Jan 3, 2011
Parents Want Federal Court To Declare Team’s Haircut Policy Unconstitutional

The parents of a former Greensburg Junior High basketball player are asking a federal court to declare the team’s haircut policy unconstitutional.

In a lawsuit filed last week in U.S. District Court in Indianapolis, Patrick and Melissa Hayden say team rules governing the length of players’ hair violate their son’s right to wear his hair the way he wants and also treat male and female athletes differently because female players don’t have to adhere to the same guidelines.

Their 14-year-old son, identified as A.H. in the lawsuit, was kicked off the team this fall after he refused to cut his hair to comply with team rules, which require players’ hair to be above their eyebrows, collars and ears.

The Haydens said in the lawsuit that they met with the basketball coach and school officials, but no one would change the policy. So they sued.

“What they’re trying to do here is teach (their son) a life lesson, which simply is that you fight for what’s right, said Ron Frazier, the Haydens’ attorney. This is classic David versus Goliath, and they want their son to understand that.”

The Haydens are asking the court to force the schools to stop enforcing the team’s haircut policy and rule that it’s unconstitutional, as well as award any necessary damages to the family.

But the school district claims the policy didn’t violate the boy’s rights, partly because participating in extracurricular activities is a privilege, not a right.

Courts split in hair rulings

Courts have been divided in their rulings about grooming policies in schools, said David Hudson, First Amendment scholar at the First Amendment Center at Vanderbilt University.

Some rulings support students’ right to wear their hair as they choose during school, but generally, Hudson said, schools are given more leeway with extracurricular activities.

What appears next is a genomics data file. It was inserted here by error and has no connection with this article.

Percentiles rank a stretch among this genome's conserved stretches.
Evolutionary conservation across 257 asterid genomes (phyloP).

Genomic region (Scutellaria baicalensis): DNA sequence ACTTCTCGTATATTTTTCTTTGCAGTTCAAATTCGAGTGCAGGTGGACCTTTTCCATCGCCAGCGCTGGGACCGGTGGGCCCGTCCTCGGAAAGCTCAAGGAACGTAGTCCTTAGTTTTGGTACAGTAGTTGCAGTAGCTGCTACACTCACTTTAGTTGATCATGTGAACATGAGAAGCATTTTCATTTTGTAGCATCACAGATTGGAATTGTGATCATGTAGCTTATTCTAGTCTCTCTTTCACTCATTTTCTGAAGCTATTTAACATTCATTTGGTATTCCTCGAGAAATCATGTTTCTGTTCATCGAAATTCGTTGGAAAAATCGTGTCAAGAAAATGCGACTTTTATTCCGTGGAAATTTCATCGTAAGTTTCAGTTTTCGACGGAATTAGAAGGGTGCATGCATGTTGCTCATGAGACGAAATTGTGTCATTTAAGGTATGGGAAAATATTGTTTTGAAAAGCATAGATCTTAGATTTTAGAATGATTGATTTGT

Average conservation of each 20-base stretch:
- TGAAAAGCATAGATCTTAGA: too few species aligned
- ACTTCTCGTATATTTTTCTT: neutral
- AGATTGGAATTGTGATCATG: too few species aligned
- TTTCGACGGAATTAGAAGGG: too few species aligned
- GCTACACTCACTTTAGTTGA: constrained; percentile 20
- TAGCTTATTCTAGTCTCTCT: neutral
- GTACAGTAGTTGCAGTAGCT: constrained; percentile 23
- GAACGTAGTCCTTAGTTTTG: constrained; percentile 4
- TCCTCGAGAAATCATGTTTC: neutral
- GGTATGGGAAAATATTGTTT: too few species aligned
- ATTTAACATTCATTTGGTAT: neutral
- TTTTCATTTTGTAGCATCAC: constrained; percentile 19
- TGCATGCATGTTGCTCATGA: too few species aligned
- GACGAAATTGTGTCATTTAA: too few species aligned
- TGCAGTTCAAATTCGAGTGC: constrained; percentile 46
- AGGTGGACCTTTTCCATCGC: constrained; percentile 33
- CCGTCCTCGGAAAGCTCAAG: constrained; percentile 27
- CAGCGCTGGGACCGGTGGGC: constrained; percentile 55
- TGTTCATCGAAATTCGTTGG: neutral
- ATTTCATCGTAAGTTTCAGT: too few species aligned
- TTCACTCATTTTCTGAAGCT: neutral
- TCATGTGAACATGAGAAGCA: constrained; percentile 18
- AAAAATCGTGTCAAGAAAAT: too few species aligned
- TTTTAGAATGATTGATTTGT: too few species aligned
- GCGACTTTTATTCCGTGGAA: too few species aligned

In 2003, a federal court in Missouri dismissed a case in which a basketball player sued a school district because coaches wouldn’t let him wear cornrows in his hair. The court called the grooming policy “an asinine, stupid rule” but decided that participation in extracurricular activities is a privilege, not a right, and that the policy didn’t violate the player’s constitutional rights.

An attorney for Greensburg Community Schools said the Haydens’ claims likely are invalid for that same reason. He also questioned whether U.S. District Court is the appropriate venue for this case, based on recent rulings on related issues.

The schools didn’t deny the boy the right to an education or kick him out of school, said Tuck Hopkins, who represents the school district.

“It’s two different standards, he said. There is no right to engage in extracurricular activities.”

Greensburg Junior High’s athletic code bans hairstyles that “create problems of health and sanitation, obstruct vision, or call undue attention to the athlete.” It also lets coaches set more specific guidelines, as head varsity coach Stacy Meyer did.

According to the lawsuit, Meyer wanted both the high school and junior high teams to have a “clean-cut” image and that the haircut guidelines created a sense of uniformity for the teams.

Other coaches weigh in